If you’re just on the beginning of your small business journey, there’s no doubt that you’ve heard someone mention SEO or digital marketing. You know there’s opportunity to make business online by creating your own website, but what if you’re a small business that’s competing against bigger, well-established brands?
Well, the key to having a successful small business is breaking into your niche. Everyone has niche interests, and if you can create content and advertisements that show how well you fill that niche to your customer, you’ll start raking in business. Whether you’re just starting out, or whether you’ve been in the game for a while, SEO best practice remains the same. Let’s break down what it really means to do SEO for business!

What is SEO?

SEO or Search Engine Optimisation, is the practice of helping your business get found by the right people online, particularly attracting the customers that will engage with their business. It’s an aspect of digital marketing that aims to put you on top of the search engine results to increase site visits, engagement, conversions, and more.
Search engine optimisation (SEO) is the practice of keeping up with Google’s algorithm. Google ranks website pages using over 200 factors, most of them unknown to people in the industry. It’s the job of the SEO expert to keep up with these ever-fluctuating factors, and to tailor a web presence that will rank highly against them.
Most site hits come from the first page of Google, which is why you want your website to end up there for search terms that relate to your business. SEO specialists work to improve your website in many ways so that Google will attribute a better rank to them, thereby making it more likely that your business will be found.
Understandably, many small businesses don’t have the budget to engage an SEO professional for a comprehensive audit and reparation. Luckily, there are still a lot of things that a small business owner can do that will help them to increase their ranking.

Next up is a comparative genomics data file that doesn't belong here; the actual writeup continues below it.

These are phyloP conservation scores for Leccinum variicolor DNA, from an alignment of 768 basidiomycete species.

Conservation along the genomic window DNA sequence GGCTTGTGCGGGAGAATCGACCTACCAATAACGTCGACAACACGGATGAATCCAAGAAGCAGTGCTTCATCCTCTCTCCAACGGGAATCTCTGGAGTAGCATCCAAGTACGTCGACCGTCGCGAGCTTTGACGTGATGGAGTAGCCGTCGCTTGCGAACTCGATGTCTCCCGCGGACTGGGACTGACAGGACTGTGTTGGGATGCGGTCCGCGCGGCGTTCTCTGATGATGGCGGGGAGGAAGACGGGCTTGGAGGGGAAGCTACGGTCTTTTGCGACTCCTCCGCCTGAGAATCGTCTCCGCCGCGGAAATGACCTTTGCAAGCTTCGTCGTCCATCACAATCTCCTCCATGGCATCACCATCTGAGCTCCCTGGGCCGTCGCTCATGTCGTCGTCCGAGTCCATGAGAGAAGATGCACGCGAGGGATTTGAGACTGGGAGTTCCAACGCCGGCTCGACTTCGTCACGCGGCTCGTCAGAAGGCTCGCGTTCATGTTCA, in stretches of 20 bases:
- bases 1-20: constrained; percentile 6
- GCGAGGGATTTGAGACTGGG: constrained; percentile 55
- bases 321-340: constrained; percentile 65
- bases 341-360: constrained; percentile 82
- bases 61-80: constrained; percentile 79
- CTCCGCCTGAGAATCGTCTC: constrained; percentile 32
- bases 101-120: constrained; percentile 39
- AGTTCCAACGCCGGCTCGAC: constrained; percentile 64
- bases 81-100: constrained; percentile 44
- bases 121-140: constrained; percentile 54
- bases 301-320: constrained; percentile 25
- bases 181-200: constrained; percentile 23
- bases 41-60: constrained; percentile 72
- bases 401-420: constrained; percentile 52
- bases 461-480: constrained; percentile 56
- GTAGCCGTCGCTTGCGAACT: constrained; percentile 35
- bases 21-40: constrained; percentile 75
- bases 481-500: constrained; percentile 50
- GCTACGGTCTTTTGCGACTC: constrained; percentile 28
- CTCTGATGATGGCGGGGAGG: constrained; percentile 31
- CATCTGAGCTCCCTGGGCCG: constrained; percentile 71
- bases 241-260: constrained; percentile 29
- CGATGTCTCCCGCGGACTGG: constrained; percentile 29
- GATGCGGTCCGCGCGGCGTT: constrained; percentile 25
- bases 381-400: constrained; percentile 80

How Small Business Owners Can Improve Their SEO

Small business owners are often heinously busy, with a schedule so packed it could rival a monarch’s weekly itinerary. Unfortunately, this also means that dedicating time to SEO might seem daunting.
If that sounds like you, not to worry. There are things you can do that will minimise the amount of time and money spent while maximising on your returns, and it just requires you to do some learning first.

Make Sure Your Toolbox is Full

A well-stocked SEO toolbox is your first step to getting your business ranking better online. Make sure you have the basics installed, as these will help you to manage your keywords, analyse your traffic, and adjust your strategy using real-time data. Make sure you have these up and running:
• Google Search Console
• Google Analytics
• Google My Business

Look at Your Website’s Structure and Links

A broken link makes Google unhappy, and so does a poorly-structured website. If Google is unhappy with your website, it will be much less likely to recommend it to users who are searching for a service like yours. So, make sure to check for broken links across your entire website (ahrefs has a tool that can help), and re-jig your website’s structure to be intuitive. This will help you to rank better.

Relevant Content is Your Best Friend

Google has recently begun to prioritise looking at how relevant and conversational a website’s content is. The better a site’s content ranks, the more likely it is to pop up in a search. For example, if I run a dog grooming website, but my home page does not mention the word “dog grooming”, then Google is going to be reluctant to suggest my website to someone who is searching for that service.
You can use tools like ahrefs and Google Search Console to discover which keywords are organically attracting people to your site, and then write content that is relevant to these keywords. Make sure to also optimise your meta-data and title (the content that shows up on the search results page) in the same way.
The most important thing is to stay engaged with the progression of Google’s algorithm. Regular updates come from sources like Google’s Webmasters Blog, which help you to understand why your site’s ranking might have changed and what you can do about it.